You likely take tons of screenshots, and who could blame you? Screenshotting is an easy way to save bits of information or capture a shareable memory. Across iOS and macOS, screenshots are simple to take – but where do screenshots go on Mac?
Taking a screenshot is only the first step. You then have to find it, and save it to your desired folder, iCloud, or share it with someone. We’ll tell you where your screenshots go, how to change the Mac screenshot location once they’re captured, and tell you about a few great apps that make the process easier.
Where are Screenshots saved on a Mac
When you take a screenshot on your Mac, it will be saved to your Mac’s Desktop folder by default. This is done to make screenshots easy to find once you snap them. To locate your screenshots, either view your desktop to find thumbnails of your screenshots or locate the “Desktop” section in the Finder app.
How to change where Mac screenshots are saved?
To change screenshot location Mac computers provide a few options. First, the Shift-Command-5 keyboard shortcut allows you to record or capture a portion of the screen, with an options menu that allows you to save the screenshot to a few different locations. This is a quick way to have a screenshot saved to your Documents folder – but what if you want a unique Mac save screenshots to folder function?
For that, you need Terminal. Here’s how to change where screenshots are saved Mac Terminal style:
On your Mac, create a folder called ”Screenshots” (or anything else you like)
Go to Applications > Utilities and double-click on Terminal
Type this command: defaults write com.apple.screencapture location
Drag the “Screenshots” folder you’ve just created onto the Terminal window. You’ll see its path displayed after the command.
Remember this is a ‘forever’ option and changes your screenshot location Mac folder for good. To change this again, you’ll have to go through the same process in Terminal.
There are a few issues with Apple’s default screenshot tooling. First, there are several shortcuts for taking screenshots, and only the Shift-Command-5 option brings up a unique save menu. Terminal is root level on your Mac, and you can really mess things up if you’re not careful.
For capturing, editing, and saving screenshots, we prefer CleanShot X. This Mac app has an incredible amount of features for capturing, editing, marking up, and saving screenshots, videos, and even GIFs of your Mac screen! We especially like it for capturing conversations; CleanShot X has a unique ‘scrolling’ capture feature, which is like a panorama mode for screenshotting conversations.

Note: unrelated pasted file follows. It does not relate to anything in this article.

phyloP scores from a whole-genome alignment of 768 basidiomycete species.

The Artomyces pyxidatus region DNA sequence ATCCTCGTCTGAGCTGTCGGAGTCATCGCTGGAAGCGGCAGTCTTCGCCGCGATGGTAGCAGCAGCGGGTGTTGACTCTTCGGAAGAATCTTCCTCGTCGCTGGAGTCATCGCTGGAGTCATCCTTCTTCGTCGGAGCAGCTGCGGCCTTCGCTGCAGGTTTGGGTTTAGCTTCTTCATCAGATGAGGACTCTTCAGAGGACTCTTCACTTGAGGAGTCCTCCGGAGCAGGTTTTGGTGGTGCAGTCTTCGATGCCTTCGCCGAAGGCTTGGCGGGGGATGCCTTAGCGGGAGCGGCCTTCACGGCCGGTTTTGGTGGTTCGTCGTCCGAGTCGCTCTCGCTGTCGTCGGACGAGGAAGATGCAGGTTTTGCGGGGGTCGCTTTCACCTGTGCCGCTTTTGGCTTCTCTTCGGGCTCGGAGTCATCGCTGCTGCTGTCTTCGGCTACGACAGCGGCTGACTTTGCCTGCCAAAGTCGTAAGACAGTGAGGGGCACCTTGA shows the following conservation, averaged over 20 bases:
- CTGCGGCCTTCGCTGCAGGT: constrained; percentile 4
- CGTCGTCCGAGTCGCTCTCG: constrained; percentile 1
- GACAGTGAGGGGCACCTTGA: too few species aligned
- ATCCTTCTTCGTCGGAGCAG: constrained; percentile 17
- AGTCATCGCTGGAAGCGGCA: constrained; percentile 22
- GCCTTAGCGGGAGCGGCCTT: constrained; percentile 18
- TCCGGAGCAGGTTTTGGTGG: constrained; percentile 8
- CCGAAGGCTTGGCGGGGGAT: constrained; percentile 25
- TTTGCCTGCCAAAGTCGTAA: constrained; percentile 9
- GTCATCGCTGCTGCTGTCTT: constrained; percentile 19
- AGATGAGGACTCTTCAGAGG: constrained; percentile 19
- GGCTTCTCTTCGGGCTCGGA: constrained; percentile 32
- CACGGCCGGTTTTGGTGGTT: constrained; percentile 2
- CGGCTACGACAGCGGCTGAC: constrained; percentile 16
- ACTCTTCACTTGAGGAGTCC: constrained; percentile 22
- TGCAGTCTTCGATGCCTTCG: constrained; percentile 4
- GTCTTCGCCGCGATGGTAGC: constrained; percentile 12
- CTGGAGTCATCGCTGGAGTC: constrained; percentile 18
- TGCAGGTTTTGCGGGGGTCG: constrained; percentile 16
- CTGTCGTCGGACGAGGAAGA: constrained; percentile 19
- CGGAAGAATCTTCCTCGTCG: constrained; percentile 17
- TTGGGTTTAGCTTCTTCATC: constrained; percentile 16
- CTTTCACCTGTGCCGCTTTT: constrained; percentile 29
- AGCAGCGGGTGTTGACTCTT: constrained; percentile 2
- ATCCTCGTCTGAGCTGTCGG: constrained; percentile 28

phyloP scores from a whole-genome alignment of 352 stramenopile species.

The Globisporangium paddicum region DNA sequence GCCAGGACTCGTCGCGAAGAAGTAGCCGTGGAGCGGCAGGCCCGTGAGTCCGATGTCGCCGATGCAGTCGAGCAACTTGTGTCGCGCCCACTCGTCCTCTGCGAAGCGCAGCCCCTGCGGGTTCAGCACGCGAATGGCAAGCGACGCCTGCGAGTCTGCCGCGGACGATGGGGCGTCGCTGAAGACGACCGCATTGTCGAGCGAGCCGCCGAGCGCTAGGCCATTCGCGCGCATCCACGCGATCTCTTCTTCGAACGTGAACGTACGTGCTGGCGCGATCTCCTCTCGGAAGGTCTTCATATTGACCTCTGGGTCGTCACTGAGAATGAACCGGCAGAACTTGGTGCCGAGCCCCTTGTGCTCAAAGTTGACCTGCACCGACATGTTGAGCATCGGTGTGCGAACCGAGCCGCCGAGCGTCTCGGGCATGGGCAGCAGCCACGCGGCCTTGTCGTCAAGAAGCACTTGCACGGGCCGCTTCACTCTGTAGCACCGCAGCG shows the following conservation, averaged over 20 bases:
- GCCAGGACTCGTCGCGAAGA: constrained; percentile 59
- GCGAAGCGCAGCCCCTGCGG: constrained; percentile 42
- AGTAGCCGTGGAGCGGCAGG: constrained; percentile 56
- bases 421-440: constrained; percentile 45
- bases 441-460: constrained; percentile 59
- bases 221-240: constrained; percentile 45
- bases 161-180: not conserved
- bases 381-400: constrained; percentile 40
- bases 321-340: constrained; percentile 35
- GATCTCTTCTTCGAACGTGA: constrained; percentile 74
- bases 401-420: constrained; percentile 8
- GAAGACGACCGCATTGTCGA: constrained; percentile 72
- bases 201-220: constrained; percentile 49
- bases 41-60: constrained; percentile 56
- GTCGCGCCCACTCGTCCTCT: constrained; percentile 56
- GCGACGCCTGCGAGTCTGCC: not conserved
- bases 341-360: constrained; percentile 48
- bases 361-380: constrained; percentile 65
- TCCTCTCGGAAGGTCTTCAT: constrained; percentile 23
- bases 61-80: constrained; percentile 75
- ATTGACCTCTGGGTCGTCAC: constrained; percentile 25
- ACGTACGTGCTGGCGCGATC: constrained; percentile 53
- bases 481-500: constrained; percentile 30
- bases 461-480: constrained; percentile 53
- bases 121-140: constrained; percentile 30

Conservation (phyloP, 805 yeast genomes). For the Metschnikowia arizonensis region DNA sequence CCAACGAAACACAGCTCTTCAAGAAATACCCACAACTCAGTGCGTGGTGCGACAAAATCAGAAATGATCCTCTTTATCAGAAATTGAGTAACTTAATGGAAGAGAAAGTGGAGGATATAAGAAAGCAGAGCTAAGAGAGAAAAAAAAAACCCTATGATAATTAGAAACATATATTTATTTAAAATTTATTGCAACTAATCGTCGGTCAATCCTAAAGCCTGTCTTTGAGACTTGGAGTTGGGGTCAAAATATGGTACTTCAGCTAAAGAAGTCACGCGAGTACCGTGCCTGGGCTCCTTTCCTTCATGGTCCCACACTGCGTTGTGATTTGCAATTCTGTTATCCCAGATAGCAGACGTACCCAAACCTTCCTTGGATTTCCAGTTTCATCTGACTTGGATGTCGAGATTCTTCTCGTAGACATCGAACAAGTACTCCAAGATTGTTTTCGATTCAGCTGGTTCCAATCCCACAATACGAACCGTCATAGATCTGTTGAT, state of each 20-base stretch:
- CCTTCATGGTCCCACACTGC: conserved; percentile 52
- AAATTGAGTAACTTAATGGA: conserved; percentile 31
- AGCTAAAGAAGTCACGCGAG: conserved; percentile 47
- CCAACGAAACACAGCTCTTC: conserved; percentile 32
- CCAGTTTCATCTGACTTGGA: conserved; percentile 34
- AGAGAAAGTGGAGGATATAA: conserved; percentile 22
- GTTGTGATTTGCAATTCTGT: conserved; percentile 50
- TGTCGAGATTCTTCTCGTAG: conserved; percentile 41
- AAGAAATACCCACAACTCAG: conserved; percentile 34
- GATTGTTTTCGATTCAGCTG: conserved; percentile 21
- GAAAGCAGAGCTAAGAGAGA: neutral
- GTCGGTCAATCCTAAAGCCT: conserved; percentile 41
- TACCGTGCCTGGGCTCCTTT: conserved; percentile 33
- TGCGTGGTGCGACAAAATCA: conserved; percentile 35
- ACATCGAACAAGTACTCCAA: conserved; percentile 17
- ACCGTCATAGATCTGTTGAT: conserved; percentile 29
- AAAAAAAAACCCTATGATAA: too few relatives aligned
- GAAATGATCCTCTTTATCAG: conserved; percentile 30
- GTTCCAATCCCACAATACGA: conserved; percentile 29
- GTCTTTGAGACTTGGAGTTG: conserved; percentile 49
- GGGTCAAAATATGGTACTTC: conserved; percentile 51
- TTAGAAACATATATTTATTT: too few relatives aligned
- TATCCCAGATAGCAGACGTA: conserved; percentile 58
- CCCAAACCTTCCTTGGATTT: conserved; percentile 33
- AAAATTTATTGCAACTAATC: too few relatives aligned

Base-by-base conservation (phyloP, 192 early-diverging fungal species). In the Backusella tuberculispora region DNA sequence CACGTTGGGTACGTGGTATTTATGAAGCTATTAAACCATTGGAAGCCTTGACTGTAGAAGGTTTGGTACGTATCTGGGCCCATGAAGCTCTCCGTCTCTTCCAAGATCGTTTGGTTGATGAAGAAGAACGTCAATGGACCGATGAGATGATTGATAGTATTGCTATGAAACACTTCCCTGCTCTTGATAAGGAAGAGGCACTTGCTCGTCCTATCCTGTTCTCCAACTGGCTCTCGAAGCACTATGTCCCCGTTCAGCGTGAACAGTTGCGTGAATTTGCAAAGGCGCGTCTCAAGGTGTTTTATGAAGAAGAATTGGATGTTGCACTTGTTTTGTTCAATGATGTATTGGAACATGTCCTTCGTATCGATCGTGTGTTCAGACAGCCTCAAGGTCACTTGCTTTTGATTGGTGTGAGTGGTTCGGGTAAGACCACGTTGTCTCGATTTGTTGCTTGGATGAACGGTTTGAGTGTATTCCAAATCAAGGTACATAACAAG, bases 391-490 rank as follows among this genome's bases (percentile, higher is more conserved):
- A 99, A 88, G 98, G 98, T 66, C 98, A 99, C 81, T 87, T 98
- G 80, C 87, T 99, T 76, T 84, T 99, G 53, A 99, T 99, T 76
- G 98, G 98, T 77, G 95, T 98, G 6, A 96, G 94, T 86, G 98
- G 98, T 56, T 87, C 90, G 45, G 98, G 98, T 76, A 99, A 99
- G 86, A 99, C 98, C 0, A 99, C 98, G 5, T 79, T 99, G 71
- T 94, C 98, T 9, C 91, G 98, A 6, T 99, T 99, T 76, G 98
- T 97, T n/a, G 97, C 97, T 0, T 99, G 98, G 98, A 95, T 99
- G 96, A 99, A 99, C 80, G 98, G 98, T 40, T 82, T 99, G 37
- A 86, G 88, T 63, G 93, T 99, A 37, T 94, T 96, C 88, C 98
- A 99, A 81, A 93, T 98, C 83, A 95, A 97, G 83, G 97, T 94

CleanShot X also has its own cloud feature if you want a dedicated home for screenshots to live, or you can customize it to save screenshots anywhere you like in the app’s settings. After a capture, CleanShot X pins a small thumbnail to your screen where you can edit, save, or share your new screenshot, GIF, or scrolling capture. It’s amazing.
Save screenshots to iCloud
By default, your Mac syncs your Desktop and Documents folders to iCloud, which are also available on your iPhone or iPad via the Files app. Taking and saving screenshots to either of those locations from your Mac will automatically surface them across your device.
We don’t all want that – many of us have other cloud services we prefer, like Dropbox, Google Drive, or others. This is especially true if you use your Mac for both personal and business. Instead of wondering where are screenshots saved Mac computers can share your captured content to cloud providers using Dropshare.
Most of us will simply snap screenshots, let them pile up on our Desktop, then curate them later on. This is fine, but the workflow can get messy, and if you would rather save your screenshots to a cloud service provider that isn’t iCloud, Dropshare makes it really easy. You can even record keyboard shortcuts for Dropshare to capture and send your screenshots to any cloud service provider you like. Here’s how:
Get and install Dropshare
Type in your email address and password to create your account
Click on the Dropshare icon in the menu bar, choose the cog, and select Preferences
Choose the Screenshots tab
Next to Capture & Upload Screen, choose Record Shortcut
Press the keys you want to use for the shortcut
Repeat step 6 for Capture & Upload Selection as well as Capture & Annotate, if you want to use those features